verb (used with object), tongued, tongu·ing.
- to cut a tongue on (a board).
- to join or fit together by a tongue-and-groove joint.
- to reproach or scold.
- to speak or utter.
verb (used without object), tongued, tongu·ing.
- tongue cover,
- tongue crib,
- tongue depressor,
- tongue graft,
- tongue hangs out, one's
- Fox Hunting. (of a hound) to bay while following a scent.
- to utter one's thoughts; speak: He wouldn't give tongue to his suspicions.
- on the verge of being uttered.
- unable to be recalled; barely escaping one's memory: The answer was on the tip of my tongue, but I couldn't think of it.
Origin of tongue
Examples from the Web for tongue
Abramson, biting her tongue, was widely portrayed in rival outlets as classily above the fray.
Language was no barrier; just about every tongue on the planet was babbling away, caught up in the elaborate mystique of a cult.
Joe Sutter is 93 now, silver-haired and moving a tad more slowly than he would like, but still pugnacious and sharp of tongue.
The monkey seemed to be sticking his tongue out at me in defiance.
The monkey avatar stared back at me, its tongue lolling out of its mouth.
Let him keep his tongue from evil, and his lips that they speak no deceit.Westminster Sermons|Charles Kingsley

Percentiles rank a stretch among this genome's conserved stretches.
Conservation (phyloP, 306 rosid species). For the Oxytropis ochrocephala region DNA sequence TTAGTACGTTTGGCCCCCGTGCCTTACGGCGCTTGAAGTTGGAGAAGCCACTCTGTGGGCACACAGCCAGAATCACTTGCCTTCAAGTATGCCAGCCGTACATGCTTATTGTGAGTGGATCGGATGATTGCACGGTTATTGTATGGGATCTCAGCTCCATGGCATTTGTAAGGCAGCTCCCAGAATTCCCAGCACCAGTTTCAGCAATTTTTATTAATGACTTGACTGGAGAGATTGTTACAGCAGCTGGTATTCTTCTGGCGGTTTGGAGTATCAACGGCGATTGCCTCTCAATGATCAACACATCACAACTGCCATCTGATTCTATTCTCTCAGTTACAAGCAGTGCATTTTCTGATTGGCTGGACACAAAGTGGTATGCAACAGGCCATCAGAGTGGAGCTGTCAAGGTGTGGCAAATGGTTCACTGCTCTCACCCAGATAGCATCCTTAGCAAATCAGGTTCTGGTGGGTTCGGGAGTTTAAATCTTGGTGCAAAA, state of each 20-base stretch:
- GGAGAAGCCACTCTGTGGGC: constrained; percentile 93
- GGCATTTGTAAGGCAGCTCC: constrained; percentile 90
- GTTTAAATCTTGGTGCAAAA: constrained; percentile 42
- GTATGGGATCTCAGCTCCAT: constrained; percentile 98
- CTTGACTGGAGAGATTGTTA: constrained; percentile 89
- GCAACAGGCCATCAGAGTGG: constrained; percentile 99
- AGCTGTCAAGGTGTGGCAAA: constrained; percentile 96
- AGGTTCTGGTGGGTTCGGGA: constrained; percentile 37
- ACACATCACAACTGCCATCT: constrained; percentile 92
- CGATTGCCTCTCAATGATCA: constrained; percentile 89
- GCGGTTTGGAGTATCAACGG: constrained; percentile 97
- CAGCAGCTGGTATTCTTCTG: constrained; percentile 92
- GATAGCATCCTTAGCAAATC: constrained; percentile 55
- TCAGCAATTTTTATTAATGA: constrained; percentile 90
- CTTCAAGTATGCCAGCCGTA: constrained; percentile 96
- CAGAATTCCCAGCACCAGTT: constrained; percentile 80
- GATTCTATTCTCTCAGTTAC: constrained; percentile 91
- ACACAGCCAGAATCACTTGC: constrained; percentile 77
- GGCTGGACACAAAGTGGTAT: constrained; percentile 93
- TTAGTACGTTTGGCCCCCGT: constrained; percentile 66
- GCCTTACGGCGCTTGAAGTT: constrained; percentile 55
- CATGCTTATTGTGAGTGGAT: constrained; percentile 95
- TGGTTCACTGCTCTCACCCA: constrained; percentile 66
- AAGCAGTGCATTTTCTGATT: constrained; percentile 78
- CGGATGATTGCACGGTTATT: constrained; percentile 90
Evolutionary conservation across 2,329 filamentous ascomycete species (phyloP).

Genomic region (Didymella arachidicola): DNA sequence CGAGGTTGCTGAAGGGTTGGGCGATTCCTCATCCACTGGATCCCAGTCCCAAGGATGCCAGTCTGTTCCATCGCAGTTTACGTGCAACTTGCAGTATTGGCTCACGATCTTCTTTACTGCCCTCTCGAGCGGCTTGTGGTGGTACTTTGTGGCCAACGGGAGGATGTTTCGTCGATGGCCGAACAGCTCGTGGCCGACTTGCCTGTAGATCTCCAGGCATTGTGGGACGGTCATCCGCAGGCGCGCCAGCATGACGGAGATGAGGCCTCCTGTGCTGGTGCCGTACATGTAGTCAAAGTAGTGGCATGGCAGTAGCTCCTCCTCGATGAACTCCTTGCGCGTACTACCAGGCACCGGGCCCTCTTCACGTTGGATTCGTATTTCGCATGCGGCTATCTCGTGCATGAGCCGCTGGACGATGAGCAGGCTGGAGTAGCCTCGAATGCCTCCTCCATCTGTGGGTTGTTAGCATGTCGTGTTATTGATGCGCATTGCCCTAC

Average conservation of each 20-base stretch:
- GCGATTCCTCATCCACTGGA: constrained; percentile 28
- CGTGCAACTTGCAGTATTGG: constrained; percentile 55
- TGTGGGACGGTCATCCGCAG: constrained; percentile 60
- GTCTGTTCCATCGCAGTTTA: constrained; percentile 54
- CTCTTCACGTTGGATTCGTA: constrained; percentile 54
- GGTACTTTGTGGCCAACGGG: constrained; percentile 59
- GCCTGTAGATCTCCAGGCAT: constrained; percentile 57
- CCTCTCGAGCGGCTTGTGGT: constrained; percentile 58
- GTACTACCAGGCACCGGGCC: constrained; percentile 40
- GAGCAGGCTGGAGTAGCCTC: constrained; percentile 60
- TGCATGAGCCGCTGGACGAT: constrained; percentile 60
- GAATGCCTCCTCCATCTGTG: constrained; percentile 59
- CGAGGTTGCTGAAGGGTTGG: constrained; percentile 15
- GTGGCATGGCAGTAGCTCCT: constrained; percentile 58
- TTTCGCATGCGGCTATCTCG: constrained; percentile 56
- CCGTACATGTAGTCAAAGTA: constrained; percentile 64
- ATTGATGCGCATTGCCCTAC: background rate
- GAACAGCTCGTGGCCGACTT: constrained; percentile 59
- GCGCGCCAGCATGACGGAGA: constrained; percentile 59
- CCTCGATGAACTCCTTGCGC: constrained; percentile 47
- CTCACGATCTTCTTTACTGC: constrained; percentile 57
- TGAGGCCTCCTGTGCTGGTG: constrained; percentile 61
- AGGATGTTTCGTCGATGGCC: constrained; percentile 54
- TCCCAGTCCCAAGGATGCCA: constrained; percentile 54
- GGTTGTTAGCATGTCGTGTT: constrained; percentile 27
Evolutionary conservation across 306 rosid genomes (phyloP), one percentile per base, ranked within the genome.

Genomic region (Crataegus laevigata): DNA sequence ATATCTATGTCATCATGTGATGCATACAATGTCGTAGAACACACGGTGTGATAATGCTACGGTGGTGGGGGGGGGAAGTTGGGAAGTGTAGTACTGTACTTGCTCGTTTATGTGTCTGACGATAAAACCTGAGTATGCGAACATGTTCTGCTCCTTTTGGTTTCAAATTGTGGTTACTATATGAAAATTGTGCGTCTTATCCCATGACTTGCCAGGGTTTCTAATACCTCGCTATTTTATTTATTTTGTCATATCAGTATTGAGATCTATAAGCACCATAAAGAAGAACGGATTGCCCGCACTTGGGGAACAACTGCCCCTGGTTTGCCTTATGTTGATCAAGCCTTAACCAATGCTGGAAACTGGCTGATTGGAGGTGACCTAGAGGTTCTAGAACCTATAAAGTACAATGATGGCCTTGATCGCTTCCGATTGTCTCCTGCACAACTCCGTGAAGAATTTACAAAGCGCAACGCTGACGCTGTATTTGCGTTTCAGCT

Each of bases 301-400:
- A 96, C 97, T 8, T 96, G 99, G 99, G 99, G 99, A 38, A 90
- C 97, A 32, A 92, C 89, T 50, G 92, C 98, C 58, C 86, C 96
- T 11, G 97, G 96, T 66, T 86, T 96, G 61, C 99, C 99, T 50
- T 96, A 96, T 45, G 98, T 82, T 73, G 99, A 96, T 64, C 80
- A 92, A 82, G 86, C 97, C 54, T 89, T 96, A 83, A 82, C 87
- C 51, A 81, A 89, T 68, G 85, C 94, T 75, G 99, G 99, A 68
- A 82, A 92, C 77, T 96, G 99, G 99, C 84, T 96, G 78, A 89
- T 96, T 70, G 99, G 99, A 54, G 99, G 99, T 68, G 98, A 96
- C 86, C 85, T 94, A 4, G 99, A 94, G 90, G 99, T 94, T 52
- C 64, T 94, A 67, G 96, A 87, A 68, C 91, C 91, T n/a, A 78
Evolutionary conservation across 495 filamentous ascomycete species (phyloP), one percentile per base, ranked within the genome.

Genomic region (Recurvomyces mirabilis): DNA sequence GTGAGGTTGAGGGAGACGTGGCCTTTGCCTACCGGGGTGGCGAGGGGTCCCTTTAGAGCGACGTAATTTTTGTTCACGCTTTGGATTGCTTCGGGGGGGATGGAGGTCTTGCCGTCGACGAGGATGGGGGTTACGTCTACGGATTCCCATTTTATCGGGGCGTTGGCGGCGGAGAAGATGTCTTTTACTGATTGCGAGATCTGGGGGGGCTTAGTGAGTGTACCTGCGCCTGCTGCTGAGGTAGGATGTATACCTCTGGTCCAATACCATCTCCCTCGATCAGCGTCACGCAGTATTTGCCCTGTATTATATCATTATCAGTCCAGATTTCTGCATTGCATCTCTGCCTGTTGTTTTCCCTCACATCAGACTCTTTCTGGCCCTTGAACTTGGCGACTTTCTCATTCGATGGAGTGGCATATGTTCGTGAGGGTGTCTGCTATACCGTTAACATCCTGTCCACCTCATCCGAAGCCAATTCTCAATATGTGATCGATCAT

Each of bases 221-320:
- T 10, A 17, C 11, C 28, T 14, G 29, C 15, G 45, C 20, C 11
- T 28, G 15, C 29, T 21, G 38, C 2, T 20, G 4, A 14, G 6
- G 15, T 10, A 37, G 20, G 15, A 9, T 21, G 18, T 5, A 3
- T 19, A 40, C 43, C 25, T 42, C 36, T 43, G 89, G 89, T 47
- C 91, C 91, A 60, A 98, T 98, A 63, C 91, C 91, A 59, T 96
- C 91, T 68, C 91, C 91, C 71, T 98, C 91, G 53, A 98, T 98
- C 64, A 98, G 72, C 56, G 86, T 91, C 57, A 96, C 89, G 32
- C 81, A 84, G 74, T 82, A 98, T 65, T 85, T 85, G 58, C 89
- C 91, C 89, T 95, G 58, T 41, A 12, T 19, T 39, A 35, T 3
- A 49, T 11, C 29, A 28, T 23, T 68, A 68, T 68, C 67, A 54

The shape of the glottis is also modified in numerous ways by the movement of the tongue and mandibles.Our Bird Comrades|Leander S. (Leander Sylvester) Keyser
The head is not larger than that of the workers; but the tongue is shorter and more slender, with straighter maxill.An Introduction to Entomology: Vol. II (of 4)|William Kirby
Zura seemed more amused by Jane's manner and the funny twist in her tongue than impressed by her description.The House of the Misty Star|Fannie Caldwell Macaulay
She was very shy at first, but her tongue finally loosened, and we were enraptured with her soft voice and beautiful accent.The Charm of Ireland|Burton Egbert Stevenson
verb tongues, tonguing or tongued
Word Origin for tongue
Old English tunge "organ of speech, speech, language," from Proto-Germanic *tungon (cf. Old Saxon and Old Norse tunga, Old Frisian tunge, Middle Dutch tonghe, Dutch tong, Old High German zunga, German Zunge, Gothic tuggo), from PIE *dnghwa- (cf. Latin lingua "tongue, speech, language," from Old Latin dingua; Old Irish tenge, Welsh tafod, Lithuanian liezuvis, Old Church Slavonic jezyku).
For substitution of -o- for -u-, see come. The spelling of the ending of the word apparently is a 14c. attempt to indicate proper pronunciation, but the result is "neither etymological nor phonetic, and is only in a very small degree historical" [OED]. Meaning "foreign language" is from 1530s. Tongue-tied is first recorded 1520s.
"to touch with the tongue, lick," 1680s, from tongue (n.). Earlier as a verb it meant "drive out by order or reproach" (late 14c.). Related: Tongued; tonguing.
In addition to the idioms beginning with tongue
- tongue hangs out, one's
- tongue in cheek, with
- tongues wag
- bite one's tongue
- cat got someone's tongue
- hold one's tongue
- keep a civil tongue
- on the tip of one's tongue
- slip of the lip (tongue)